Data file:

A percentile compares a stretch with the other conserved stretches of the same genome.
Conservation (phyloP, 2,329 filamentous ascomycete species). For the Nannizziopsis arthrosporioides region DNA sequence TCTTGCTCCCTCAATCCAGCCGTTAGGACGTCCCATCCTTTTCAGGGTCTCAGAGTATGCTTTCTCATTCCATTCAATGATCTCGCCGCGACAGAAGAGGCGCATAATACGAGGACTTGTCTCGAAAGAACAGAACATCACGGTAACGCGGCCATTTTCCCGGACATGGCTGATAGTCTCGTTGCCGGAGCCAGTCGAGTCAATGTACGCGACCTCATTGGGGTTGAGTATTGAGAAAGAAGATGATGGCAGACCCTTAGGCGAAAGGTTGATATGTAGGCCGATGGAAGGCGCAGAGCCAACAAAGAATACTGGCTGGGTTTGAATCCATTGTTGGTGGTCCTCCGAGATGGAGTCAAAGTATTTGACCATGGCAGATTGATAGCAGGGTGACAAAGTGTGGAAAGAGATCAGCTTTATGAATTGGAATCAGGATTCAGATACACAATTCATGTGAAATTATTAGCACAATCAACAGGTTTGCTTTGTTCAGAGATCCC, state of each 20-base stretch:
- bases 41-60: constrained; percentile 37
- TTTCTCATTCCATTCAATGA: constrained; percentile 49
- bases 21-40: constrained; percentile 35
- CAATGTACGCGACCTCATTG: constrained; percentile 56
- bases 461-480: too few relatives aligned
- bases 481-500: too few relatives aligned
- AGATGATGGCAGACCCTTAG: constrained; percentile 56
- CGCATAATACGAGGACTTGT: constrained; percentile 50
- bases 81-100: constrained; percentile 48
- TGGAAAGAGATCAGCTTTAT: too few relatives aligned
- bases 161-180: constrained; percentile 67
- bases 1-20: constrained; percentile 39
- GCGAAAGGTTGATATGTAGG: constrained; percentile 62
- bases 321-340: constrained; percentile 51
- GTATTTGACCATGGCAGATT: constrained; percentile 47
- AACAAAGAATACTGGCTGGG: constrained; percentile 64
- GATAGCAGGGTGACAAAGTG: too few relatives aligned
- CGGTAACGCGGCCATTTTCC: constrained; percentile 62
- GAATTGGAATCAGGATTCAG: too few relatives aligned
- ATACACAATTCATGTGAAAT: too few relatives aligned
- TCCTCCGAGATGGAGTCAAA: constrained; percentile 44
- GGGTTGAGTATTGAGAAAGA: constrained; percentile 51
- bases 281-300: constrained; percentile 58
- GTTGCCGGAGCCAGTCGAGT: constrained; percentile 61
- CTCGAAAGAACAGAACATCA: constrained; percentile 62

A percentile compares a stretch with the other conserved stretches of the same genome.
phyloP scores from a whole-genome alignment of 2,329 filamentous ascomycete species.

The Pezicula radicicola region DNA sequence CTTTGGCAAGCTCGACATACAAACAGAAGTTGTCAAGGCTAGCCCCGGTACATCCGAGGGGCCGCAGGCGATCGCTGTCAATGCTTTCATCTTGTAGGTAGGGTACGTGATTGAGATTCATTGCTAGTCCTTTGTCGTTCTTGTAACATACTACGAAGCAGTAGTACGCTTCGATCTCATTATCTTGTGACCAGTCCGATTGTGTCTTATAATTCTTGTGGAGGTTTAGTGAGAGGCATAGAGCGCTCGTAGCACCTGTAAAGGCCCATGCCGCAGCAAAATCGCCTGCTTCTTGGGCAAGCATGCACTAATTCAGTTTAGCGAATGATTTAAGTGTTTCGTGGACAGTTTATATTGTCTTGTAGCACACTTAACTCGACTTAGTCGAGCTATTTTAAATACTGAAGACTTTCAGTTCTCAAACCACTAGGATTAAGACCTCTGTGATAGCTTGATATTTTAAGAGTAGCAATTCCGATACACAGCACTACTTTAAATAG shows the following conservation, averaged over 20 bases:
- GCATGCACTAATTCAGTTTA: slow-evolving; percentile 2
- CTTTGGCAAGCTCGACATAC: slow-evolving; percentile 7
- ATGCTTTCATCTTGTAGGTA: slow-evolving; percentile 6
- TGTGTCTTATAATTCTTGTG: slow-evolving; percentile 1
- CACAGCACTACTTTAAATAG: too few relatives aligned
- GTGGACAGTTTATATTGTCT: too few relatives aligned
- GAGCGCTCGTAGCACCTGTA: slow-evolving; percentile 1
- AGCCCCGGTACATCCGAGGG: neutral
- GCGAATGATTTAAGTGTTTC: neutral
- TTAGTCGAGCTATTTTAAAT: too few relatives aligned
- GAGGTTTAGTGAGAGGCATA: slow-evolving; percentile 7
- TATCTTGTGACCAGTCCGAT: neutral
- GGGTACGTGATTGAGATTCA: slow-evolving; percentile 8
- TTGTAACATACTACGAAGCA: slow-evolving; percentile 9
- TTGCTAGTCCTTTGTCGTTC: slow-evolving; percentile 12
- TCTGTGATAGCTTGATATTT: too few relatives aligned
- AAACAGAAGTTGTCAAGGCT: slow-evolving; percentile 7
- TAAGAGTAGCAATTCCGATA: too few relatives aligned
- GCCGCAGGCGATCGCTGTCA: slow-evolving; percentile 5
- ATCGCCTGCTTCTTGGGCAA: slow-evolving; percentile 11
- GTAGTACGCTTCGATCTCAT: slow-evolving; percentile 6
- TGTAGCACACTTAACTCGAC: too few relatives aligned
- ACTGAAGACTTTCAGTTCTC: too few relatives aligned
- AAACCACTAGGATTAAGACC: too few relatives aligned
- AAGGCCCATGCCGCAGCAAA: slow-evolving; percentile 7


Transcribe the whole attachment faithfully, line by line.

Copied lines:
A percentile compares a stretch with the other conserved stretches of the same genome.
Conservation (phyloP, 2,329 filamentous ascomycete species). For the Nannizziopsis arthrosporioides region DNA sequence TCTTGCTCCCTCAATCCAGCCGTTAGGACGTCCCATCCTTTTCAGGGTCTCAGAGTATGCTTTCTCATTCCATTCAATGATCTCGCCGCGACAGAAGAGGCGCATAATACGAGGACTTGTCTCGAAAGAACAGAACATCACGGTAACGCGGCCATTTTCCCGGACATGGCTGATAGTCTCGTTGCCGGAGCCAGTCGAGTCAATGTACGCGACCTCATTGGGGTTGAGTATTGAGAAAGAAGATGATGGCAGACCCTTAGGCGAAAGGTTGATATGTAGGCCGATGGAAGGCGCAGAGCCAACAAAGAATACTGGCTGGGTTTGAATCCATTGTTGGTGGTCCTCCGAGATGGAGTCAAAGTATTTGACCATGGCAGATTGATAGCAGGGTGACAAAGTGTGGAAAGAGATCAGCTTTATGAATTGGAATCAGGATTCAGATACACAATTCATGTGAAATTATTAGCACAATCAACAGGTTTGCTTTGTTCAGAGATCCC, state of each 20-base stretch:
- bases 41-60: constrained; percentile 37
- TTTCTCATTCCATTCAATGA: constrained; percentile 49
- bases 21-40: constrained; percentile 35
- CAATGTACGCGACCTCATTG: constrained; percentile 56
- bases 461-480: too few relatives aligned
- bases 481-500: too few relatives aligned
- AGATGATGGCAGACCCTTAG: constrained; percentile 56
- CGCATAATACGAGGACTTGT: constrained; percentile 50
- bases 81-100: constrained; percentile 48
- TGGAAAGAGATCAGCTTTAT: too few relatives aligned
- bases 161-180: constrained; percentile 67
- bases 1-20: constrained; percentile 39
- GCGAAAGGTTGATATGTAGG: constrained; percentile 62
- bases 321-340: constrained; percentile 51
- GTATTTGACCATGGCAGATT: constrained; percentile 47
- AACAAAGAATACTGGCTGGG: constrained; percentile 64
- GATAGCAGGGTGACAAAGTG: too few relatives aligned
- CGGTAACGCGGCCATTTTCC: constrained; percentile 62
- GAATTGGAATCAGGATTCAG: too few relatives aligned
- ATACACAATTCATGTGAAAT: too few relatives aligned
- TCCTCCGAGATGGAGTCAAA: constrained; percentile 44
- GGGTTGAGTATTGAGAAAGA: constrained; percentile 51
- bases 281-300: constrained; percentile 58
- GTTGCCGGAGCCAGTCGAGT: constrained; percentile 61
- CTCGAAAGAACAGAACATCA: constrained; percentile 62

A percentile compares a stretch with the other conserved stretches of the same genome.
phyloP scores from a whole-genome alignment of 2,329 filamentous ascomycete species.

The Pezicula radicicola region DNA sequence CTTTGGCAAGCTCGACATACAAACAGAAGTTGTCAAGGCTAGCCCCGGTACATCCGAGGGGCCGCAGGCGATCGCTGTCAATGCTTTCATCTTGTAGGTAGGGTACGTGATTGAGATTCATTGCTAGTCCTTTGTCGTTCTTGTAACATACTACGAAGCAGTAGTACGCTTCGATCTCATTATCTTGTGACCAGTCCGATTGTGTCTTATAATTCTTGTGGAGGTTTAGTGAGAGGCATAGAGCGCTCGTAGCACCTGTAAAGGCCCATGCCGCAGCAAAATCGCCTGCTTCTTGGGCAAGCATGCACTAATTCAGTTTAGCGAATGATTTAAGTGTTTCGTGGACAGTTTATATTGTCTTGTAGCACACTTAACTCGACTTAGTCGAGCTATTTTAAATACTGAAGACTTTCAGTTCTCAAACCACTAGGATTAAGACCTCTGTGATAGCTTGATATTTTAAGAGTAGCAATTCCGATACACAGCACTACTTTAAATAG shows the following conservation, averaged over 20 bases:
- GCATGCACTAATTCAGTTTA: slow-evolving; percentile 2
- CTTTGGCAAGCTCGACATAC: slow-evolving; percentile 7
- ATGCTTTCATCTTGTAGGTA: slow-evolving; percentile 6
- TGTGTCTTATAATTCTTGTG: slow-evolving; percentile 1
- CACAGCACTACTTTAAATAG: too few relatives aligned
- GTGGACAGTTTATATTGTCT: too few relatives aligned
- GAGCGCTCGTAGCACCTGTA: slow-evolving; percentile 1
- AGCCCCGGTACATCCGAGGG: neutral
- GCGAATGATTTAAGTGTTTC: neutral
- TTAGTCGAGCTATTTTAAAT: too few relatives aligned
- GAGGTTTAGTGAGAGGCATA: slow-evolving; percentile 7
- TATCTTGTGACCAGTCCGAT: neutral
- GGGTACGTGATTGAGATTCA: slow-evolving; percentile 8
- TTGTAACATACTACGAAGCA: slow-evolving; percentile 9
- TTGCTAGTCCTTTGTCGTTC: slow-evolving; percentile 12
- TCTGTGATAGCTTGATATTT: too few relatives aligned
- AAACAGAAGTTGTCAAGGCT: slow-evolving; percentile 7
- TAAGAGTAGCAATTCCGATA: too few relatives aligned
- GCCGCAGGCGATCGCTGTCA: slow-evolving; percentile 5
- ATCGCCTGCTTCTTGGGCAA: slow-evolving; percentile 11
- GTAGTACGCTTCGATCTCAT: slow-evolving; percentile 6
- TGTAGCACACTTAACTCGAC: too few relatives aligned
- ACTGAAGACTTTCAGTTCTC: too few relatives aligned
- AAACCACTAGGATTAAGACC: too few relatives aligned
- AAGGCCCATGCCGCAGCAAA: slow-evolving; percentile 7